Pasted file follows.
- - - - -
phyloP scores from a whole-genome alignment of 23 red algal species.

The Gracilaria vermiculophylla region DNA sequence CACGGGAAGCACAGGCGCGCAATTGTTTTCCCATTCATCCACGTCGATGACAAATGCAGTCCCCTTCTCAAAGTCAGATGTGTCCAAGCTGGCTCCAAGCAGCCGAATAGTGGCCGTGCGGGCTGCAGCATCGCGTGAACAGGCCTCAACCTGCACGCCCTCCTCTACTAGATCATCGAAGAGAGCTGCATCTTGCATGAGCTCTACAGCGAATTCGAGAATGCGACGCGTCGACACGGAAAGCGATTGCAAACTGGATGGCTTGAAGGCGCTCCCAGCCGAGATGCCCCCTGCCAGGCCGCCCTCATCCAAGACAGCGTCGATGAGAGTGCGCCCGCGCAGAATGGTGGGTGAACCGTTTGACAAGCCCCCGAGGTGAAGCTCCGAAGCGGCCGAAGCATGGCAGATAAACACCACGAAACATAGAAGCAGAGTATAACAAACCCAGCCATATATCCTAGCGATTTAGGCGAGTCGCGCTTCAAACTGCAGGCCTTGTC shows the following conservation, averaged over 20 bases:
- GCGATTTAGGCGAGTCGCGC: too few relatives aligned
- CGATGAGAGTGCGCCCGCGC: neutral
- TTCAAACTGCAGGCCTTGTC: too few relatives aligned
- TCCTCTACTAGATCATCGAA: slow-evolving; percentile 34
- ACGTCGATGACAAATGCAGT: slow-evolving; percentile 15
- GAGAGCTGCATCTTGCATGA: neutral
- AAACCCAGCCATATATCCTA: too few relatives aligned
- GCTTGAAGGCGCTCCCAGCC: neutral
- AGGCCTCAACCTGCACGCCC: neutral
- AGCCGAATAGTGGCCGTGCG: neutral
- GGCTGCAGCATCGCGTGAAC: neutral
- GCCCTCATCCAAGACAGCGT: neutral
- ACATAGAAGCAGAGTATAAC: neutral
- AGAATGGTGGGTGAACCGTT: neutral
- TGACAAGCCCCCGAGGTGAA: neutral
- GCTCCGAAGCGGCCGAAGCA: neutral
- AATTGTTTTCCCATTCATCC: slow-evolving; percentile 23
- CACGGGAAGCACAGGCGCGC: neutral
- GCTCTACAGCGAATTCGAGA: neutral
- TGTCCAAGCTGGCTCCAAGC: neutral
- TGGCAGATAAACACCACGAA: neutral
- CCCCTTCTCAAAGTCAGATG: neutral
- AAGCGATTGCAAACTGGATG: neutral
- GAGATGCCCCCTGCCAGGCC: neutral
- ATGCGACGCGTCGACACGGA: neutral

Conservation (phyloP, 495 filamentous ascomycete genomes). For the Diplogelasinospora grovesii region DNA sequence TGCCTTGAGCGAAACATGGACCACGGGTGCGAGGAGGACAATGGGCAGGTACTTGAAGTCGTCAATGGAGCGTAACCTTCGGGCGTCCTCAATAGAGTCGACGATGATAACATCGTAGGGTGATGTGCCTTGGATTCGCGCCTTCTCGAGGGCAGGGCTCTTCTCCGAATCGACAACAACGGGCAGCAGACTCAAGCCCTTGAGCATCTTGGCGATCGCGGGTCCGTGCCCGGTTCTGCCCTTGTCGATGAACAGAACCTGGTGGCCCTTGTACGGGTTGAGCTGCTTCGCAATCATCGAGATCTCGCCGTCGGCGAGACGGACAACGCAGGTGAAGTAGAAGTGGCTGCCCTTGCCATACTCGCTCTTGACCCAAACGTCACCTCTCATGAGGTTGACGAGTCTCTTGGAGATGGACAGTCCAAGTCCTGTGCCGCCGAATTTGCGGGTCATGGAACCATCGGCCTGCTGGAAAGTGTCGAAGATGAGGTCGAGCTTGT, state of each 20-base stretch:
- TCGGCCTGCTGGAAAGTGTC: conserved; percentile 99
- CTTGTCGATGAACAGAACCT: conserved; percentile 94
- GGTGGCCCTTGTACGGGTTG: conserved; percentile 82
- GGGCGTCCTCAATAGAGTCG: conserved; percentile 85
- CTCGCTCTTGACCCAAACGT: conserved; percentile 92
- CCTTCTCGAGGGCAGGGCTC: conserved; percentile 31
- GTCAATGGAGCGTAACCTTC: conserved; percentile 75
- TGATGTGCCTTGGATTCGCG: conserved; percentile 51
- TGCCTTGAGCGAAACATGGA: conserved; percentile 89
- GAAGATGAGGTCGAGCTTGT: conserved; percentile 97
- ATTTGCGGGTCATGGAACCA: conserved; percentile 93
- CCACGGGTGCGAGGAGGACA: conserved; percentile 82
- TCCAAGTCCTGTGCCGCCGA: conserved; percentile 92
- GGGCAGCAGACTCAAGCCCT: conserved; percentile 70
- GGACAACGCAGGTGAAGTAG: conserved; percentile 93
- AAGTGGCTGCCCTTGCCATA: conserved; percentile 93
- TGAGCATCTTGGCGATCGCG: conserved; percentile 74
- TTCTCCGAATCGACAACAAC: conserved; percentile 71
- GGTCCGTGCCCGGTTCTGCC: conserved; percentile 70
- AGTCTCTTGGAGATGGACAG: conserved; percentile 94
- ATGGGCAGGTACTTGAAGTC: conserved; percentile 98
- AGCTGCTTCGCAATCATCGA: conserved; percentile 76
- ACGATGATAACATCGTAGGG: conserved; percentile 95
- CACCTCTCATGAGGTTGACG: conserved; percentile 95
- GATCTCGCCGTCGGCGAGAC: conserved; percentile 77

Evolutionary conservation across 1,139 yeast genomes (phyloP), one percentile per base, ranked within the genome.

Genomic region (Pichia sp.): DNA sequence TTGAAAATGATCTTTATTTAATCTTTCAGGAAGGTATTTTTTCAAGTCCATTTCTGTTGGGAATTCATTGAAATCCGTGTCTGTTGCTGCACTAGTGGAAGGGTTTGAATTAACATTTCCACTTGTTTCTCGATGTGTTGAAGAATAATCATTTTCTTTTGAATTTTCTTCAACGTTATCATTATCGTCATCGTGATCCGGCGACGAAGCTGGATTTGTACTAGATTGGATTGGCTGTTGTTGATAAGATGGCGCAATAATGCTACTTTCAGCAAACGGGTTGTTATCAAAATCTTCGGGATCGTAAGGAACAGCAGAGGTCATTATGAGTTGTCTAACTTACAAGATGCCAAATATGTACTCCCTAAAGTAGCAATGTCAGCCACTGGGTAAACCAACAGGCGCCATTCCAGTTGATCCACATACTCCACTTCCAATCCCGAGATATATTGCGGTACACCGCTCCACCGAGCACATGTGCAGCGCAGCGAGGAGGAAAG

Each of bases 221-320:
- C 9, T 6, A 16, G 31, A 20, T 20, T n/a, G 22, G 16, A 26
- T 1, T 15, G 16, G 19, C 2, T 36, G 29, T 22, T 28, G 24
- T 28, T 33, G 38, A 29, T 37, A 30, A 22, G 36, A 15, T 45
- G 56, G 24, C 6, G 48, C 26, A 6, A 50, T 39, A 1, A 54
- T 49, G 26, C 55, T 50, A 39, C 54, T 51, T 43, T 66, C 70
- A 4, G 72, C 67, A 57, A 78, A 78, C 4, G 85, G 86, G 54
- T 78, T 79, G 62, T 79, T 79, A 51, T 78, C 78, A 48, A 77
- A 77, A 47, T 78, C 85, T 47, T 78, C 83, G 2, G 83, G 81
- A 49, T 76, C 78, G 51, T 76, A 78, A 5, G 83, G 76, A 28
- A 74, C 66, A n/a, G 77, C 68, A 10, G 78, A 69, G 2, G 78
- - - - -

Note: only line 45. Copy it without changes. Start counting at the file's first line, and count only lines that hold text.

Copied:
- TGAGCATCTTGGCGATCGCG: conserved; percentile 74